But group says focus should not just be on the number of staircases

The London Fire Brigade has cautiously welcomed the government’s design guidance for second staircases in high-risk buildings but said the fire safety measure should not be limited to the number of staircases alone.

The Department for Levelling Up, Housing and Communities finally published its long-awaited guidance for designing second means of escape in residential buildings above 18m at the end of last month.

It included confirmation that interlocked stairs which occupy the same core would not be compliant under the regulations, a measure backed by the LFB, but no mandatory requirement for evacuation lifts.

London Fire Brigade 2 shutterstock

Source: Shutterstock

The London Fire Brigade has welcomed the government’s design guidance for second staircases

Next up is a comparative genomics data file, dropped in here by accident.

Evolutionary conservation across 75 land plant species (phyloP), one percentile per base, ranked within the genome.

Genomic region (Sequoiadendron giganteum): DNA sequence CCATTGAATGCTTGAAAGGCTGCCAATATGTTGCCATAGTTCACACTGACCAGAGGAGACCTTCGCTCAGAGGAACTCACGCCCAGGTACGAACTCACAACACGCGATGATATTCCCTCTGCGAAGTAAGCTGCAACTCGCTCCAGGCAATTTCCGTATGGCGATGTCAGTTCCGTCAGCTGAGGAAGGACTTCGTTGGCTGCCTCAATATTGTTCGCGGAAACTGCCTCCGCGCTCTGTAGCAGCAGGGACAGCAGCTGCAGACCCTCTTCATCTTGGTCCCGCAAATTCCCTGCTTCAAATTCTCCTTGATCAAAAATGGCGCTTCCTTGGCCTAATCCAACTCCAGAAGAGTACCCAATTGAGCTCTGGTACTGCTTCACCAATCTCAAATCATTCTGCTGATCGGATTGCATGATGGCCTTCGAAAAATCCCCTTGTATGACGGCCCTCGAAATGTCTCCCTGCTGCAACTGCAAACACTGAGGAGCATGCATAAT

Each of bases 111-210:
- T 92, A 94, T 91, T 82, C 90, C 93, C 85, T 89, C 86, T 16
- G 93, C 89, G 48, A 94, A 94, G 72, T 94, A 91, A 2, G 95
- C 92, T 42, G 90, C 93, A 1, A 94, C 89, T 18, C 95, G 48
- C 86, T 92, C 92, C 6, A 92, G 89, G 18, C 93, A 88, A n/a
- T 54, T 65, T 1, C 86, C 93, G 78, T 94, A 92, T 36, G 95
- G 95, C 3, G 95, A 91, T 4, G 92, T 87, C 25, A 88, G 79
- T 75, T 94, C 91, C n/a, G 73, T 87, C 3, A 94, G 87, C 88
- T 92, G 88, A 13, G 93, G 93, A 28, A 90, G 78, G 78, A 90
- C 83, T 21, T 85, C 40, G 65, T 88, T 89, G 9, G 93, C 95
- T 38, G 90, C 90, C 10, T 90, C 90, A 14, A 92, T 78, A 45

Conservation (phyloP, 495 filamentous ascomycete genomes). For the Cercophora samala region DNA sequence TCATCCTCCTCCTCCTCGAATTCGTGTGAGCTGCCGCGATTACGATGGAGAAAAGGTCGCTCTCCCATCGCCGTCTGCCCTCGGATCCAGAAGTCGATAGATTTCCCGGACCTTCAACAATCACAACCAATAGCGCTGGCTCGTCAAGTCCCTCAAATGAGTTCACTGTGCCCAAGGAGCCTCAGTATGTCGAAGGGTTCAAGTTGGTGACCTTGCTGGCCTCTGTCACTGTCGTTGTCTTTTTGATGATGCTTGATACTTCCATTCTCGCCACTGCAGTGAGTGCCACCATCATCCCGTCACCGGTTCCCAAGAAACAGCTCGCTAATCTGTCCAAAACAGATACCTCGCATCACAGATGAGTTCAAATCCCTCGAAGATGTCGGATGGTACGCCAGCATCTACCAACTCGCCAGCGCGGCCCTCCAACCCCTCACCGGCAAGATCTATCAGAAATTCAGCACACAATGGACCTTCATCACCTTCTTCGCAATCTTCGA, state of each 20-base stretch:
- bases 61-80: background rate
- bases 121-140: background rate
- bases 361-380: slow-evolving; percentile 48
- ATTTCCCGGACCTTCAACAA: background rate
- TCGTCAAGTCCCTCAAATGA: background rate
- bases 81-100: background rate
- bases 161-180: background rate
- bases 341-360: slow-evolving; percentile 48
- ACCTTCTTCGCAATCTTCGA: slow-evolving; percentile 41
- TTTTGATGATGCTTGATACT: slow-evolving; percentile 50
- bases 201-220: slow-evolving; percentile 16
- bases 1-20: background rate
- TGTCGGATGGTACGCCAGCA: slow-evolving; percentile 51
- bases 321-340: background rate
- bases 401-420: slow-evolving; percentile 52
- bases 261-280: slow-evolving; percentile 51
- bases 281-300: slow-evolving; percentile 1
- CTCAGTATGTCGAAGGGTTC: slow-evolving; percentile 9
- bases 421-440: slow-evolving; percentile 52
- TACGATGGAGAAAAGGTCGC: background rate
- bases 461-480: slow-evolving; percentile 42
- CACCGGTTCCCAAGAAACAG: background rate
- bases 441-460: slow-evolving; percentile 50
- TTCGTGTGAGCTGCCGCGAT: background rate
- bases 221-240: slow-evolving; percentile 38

The LFB said: “We’ve been calling for developers to include second staircases in tall buildings for some time and are pleased that the Government is taking this important step to provide clarity and improve building safety.”

It added: “We’re also seeking to ensure that the focus is not limited to the numbers of staircases alone, but to also ensure appropriate protection of those staircases including firefighting measures. 

> See also: Second staircase design guidance will still result in delays to schemes, HBF warns

“There should also be equal consideration for the escape of all building users through the use of suitably protected evacuation lifts.”

Although evacuation lifts were not an objective requirement in the guidance, they have been required in the capital under the London Plan since 2021.

The absence of this requirement in the national guidance has been criticised by industry groups including RIBA and the National Fire Chiefs Council.

The Home Builders Federation also criticised the guidance last week for a lack of detail which the group said would make it “impossible” for schemes to be signed off by fire services.

The policy will come into effect on 30 September 2026, with a 30-month transition period.